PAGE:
Key Considerations to Protect Specialty Dental Practice Interests in Private Equity and DSO Transactions

Specialty dental practices can be attractive targets for private equity investors. Conversely, the sale of a dental practice to a private equity (or private equity-backed) organization can be an effective way to maximize the value of a specialty dental practice. However, there are a number of legal and regulatory issues unique to investing in professional health care entities that need to be carefully considered when engaging in transactions with non-professional entities.

A threshold issue is the extent to which the state in which the practice is located restricts non-professionals from having an ownership or other controlling interest in a professional practice, commonly referred to as the “corporate practice of dentistry” or “CPOD.”

To address CPOD issues, private equity transactions with dental practices often involve Dental Support Organizations, also sometimes referred to as Dental Service Organizations (“DSOs”). A DSO is a non-professional entity that acquires a practice’s non-clinical assets and provides critical administrative and business functions to multiple dental practices. Through the DSO, the practice can become affiliated with a regionally or nationally recognized dental network, which, through economies of scale, can streamline the practice’s administrative, business and marketing functions and improve gross revenue and profitability. Following a transaction with a DSO, the selling dentist typically continues furnishing professional services through a clinical entity for several years, often as part of a wind-down/retirement strategy. DSOs seek to align with general dentists and specialists, including periodontists, endodontists, and oral-maxillofacial surgeons. If you are considering a transaction with a DSO, it is imperative to engage in thorough due diligence, including but not limited to:

Evaluation of the Level of Services and Reputation of the DSO

Large DSOs can leverage their networks to negotiate better rates with payers and lower costs with dental suppliers. Many DSOs offer access to expensive technology for practice management that would otherwise be out of reach for small practices. In addition to administrative and management services, DSOs may also offer compliance and legal support services. Before entering into a transaction with a DSO, licensees are well-advised to evaluate the DSO’s offerings and interview other affiliated providers to determine their level of satisfaction with the post-closing conduct of the DSO.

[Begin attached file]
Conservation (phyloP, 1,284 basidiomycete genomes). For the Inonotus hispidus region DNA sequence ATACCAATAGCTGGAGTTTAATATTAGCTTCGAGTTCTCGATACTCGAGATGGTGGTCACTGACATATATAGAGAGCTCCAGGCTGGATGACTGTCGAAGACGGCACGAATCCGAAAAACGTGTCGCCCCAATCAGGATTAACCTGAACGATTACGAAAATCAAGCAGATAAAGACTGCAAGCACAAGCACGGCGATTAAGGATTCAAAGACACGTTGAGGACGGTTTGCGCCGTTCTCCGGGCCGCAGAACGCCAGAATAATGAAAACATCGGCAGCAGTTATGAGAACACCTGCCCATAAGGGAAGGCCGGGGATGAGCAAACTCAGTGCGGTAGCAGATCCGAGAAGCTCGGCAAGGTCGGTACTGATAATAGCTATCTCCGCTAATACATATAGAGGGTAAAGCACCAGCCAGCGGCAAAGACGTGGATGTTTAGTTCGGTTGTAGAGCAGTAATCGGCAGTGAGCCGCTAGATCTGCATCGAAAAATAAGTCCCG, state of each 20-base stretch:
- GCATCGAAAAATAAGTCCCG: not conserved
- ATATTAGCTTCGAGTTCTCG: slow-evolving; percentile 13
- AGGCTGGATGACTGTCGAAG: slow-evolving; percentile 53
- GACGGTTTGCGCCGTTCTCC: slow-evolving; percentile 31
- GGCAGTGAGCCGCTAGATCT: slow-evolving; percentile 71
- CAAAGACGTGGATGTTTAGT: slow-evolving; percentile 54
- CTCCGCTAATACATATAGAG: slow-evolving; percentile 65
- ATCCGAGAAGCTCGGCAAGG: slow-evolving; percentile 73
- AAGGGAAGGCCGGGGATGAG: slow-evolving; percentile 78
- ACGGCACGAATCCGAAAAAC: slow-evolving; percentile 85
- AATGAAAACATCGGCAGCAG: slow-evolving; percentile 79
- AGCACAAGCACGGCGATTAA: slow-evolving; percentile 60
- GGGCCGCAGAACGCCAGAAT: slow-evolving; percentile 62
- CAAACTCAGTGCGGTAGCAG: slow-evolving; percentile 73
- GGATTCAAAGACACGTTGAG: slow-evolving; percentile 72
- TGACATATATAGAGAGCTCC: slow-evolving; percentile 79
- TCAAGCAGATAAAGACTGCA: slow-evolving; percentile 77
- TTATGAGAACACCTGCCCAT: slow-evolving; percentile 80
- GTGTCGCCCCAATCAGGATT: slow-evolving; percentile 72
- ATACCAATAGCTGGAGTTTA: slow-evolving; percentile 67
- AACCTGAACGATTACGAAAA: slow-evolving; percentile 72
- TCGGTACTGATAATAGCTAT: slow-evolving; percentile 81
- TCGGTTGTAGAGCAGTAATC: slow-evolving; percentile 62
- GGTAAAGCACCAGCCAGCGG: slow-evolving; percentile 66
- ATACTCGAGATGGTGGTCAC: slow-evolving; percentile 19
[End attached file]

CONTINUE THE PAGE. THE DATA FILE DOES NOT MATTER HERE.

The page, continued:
Compliance with Applicable Law

The allure of a DSO’s offerings—often rooted in the licensee’s desire for freedom from the administrative hassles of running a practice—must be viewed in the context of a dentist’s ongoing obligations as a licensee, as well as applicable state and federal law. There have been numerous major enforcement actions against DSOs and their affiliated practices under the federal False Claims Act, in which settlements exceeded five and twenty million dollars for improperly submitted claims. Often, a provider or other employee with inside knowledge of the operations of the DSO will initiate the civil suit as a qui tam relator, or whistleblower, in order to obtain a portion of the government’s recovery against the defendant DSO and affiliated practices.

These settlements demonstrate the importance of assuring that a potential DSO arrangement will fully protect the provider’s independent clinical judgment with respect to the practice of dentistry. This is not only critical for compliance with fraud, waste and abuse laws, but also with respect to certain states’ prohibitions on the corporate practice of dentistry. If an arrangement violates a corporate practice of dentistry prohibition, the underlying management agreement may be adjudicated an unenforceable, illegal contract, and the practice will be susceptible to recoupment actions by payers for claims submitted under the illegal arrangement. Often, state dental boards reserve the right to issue fines or, even worse, suspend or revoke a dental license for violation of state dental practice laws.

The Financial Terms

DSOs require their acquisition targets to produce detailed records substantiating the value of the dental practice, including verifiable and accurate balance sheets and profit and loss statements, accounts receivable, patient volume, and projected revenue and profits, along with any industry-specific considerations, such as third-party payer contracts and referral sources. This type of information is critical for establishing the valuation of the dental practice during the negotiation of the purchase price and other related terms. The purchase price is often a combination of cash at closing and an earn-out tied to the provider’s post-closing performance.

The Importance of Assembling an Experienced Team

There are many nuanced, industry-specific issues that arise within dental transactions, so it is important for parties to engage experienced legal and financial advisors from the inception of the deal to the closing. In addition to the purchase and sale documents, the parties must consider patient records, patient credits, collection of accounts receivable, transition of the practice and employees, work-in-progress, corrective treatment, restrictive covenants, and updating state registrations among other issues.

Frier Levitt attorneys represent clients in a variety of dental transactions and have in-depth knowledge and understanding of DSO transactions. If you are considering alignment with a DSO or other dental transaction, contact Frier Levitt to speak to an attorney.

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